Thursday, June 11, 2009


The notebook again, the bagel place
again. Mail call: after weeks without
a few items have found their way
to me: a Wegmans Shoppers Club
card (a bit of fiction, suggests
I’ve returned for good) and two books:
Mark Yakich has sent me his The
Importance of Peeling Potatoes
in Ukraine, and a little blue book
I ordered by Vanessa Place and Rob
Fitterman, Notes on Conceptualisms
that’s pretty hot right now. I’ve
glanced into Mark’s book: it
reminds me a little of Gabe Gudding’s
A Defense of Poetry (and Gabe has
a blurb on Mark’s back cover) in
its spirit of Menippean satire—savage,
wry, anguished, inverted romantic
attacks on poetry that so desperately
need poetry to fulfill something for
once: a down-in-the dirt hilarious and awful
ironic idealism prevails: but
I’ve only read a few poems, there could be more
or less to it. The other book’s
as compact and neat as its authors’ collective moniker
(Place-Fitterman, Fitterman-Place) is ungainly:
as an intervention into poetry and thinking
about poetry it seems useful and provoking
but even an art illiterate like myself can see
that once again the visual artists are far
in the vanguard of the poets and
conceptual poetry is just conceptual art that no one
wants to pay for (F-P/P-F all too conscious
of this): I paid for the book, though, cash money
for a little blue book
to help me find my place in the continuum
it proposes between the baroque (where
my love for Stevens left me marooned at
age 15) and pure appropriation (c.f.
Kenny Goldsmith—does he mind
if I call him Kenny?) plus sortes virgilianae
at random I see a Badiou reference so
this book might also help me across the street
from the median line where I dance perilously
(what did Mr. Miyagi say: walk on left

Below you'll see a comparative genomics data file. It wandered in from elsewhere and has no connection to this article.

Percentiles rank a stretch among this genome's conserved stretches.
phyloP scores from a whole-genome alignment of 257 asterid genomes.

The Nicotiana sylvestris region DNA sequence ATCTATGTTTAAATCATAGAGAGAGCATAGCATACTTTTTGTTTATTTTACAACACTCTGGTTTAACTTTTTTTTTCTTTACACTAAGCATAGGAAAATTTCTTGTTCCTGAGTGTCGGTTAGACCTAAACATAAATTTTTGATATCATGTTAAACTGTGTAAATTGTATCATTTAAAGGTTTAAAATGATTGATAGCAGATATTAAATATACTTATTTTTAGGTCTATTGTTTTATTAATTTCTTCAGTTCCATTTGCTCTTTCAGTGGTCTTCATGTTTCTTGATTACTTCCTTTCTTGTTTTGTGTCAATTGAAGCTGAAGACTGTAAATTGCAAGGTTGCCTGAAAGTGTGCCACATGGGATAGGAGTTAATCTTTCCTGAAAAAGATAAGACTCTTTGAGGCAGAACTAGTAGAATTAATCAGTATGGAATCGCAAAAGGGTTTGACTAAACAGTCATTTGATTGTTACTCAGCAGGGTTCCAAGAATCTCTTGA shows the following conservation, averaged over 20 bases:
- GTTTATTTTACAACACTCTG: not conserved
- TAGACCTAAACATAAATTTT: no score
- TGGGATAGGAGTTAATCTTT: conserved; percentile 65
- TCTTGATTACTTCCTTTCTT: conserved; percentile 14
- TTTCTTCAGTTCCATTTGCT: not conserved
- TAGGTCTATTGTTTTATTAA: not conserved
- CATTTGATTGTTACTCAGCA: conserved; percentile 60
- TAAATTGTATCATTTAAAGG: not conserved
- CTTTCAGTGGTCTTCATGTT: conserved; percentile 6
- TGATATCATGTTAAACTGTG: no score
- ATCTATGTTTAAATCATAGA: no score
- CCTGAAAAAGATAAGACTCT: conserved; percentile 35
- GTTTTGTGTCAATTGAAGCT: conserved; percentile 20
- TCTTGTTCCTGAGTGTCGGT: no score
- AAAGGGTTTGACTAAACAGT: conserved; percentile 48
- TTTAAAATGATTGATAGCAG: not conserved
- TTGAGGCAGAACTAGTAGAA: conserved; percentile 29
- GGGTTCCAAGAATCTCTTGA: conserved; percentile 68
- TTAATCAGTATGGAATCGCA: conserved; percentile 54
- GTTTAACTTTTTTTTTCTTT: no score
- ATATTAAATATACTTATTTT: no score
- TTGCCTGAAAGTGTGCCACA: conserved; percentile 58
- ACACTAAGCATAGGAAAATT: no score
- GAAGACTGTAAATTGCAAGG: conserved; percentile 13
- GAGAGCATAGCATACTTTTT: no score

side, okay, walk on right side, okay, walk
in middle sooner or latter squish, just
like grape) to the gutter or the stars: if
as P-F/F-P seem to suggest the heaven
of the signifier (that’s Mark Scroggins
talking Ulysses) is like unto the being-
that-is-multiple, the unrestricted chora
of the Real that conditions subjectivity
that confirms my old intuition phrased
my language is smarter than I am and if
given free rein will lead to fuller participation
a subjectivity for which collectivity
is possible—but if I orient on that I
haven’t escaped romanticism’s will to transcendence:
God-nature-history-proletariat: it hardly
matters which gold star you paste
to your forehead to steer by:
a mug’s game and the only game in town.
Early morning thunderstorms have left slick streets
and a humid funk outside: in here the a/c huffs
over the door and classic rock at its most anonymous
occupies some space above my head. I
want to end with something Eli Wiesel
said this weekend at a WWII commemoration
at Buchenwald, for unlike Auschwitz “the big camp
was a kind of international community. People
came there from all horizons—political,
economic, culture. The first
globalization essay, experiment
were made in Buchenwald. And all taht
was meant to diminish the humanity of
human beings.” Touched first simply
by the small errors, but the big shiver
comes with that “essay”: is Wiesel
really saying Buchenwald was globalization thus implying
that globalization is Buchenwald? Surely
not yet the impression lingers, proof
at least that ideas of the one, of unity,
the global, bring no intrinsic morality
with them: think globally can be altruistic
or murderous: the heaven of theory is
the hell of embedment, embodiment
in a local that I and many Americans
scarcely inhabit which is why the prosaic question
Ithaca or Chicago should preoccupy me:
neither guarantees righteousness or enforces
the removal of blinders but place
that has placeness still counts.
I fled New Jersey as a young man
because it was too much like America
and now I can accept there was never a real choice:
I’m here, in it, of it, a citizen of the empire:
sooner I act accordingly the better:
commit at least to this pen and paper
on a table in Collegetown Bagels in Aurora
Street in Ithaca with work that calls me
to keep ass planted on chair and head
rooted where it’s always been, in the clean noise
of the worst and best of times.

No comments:

Popular Posts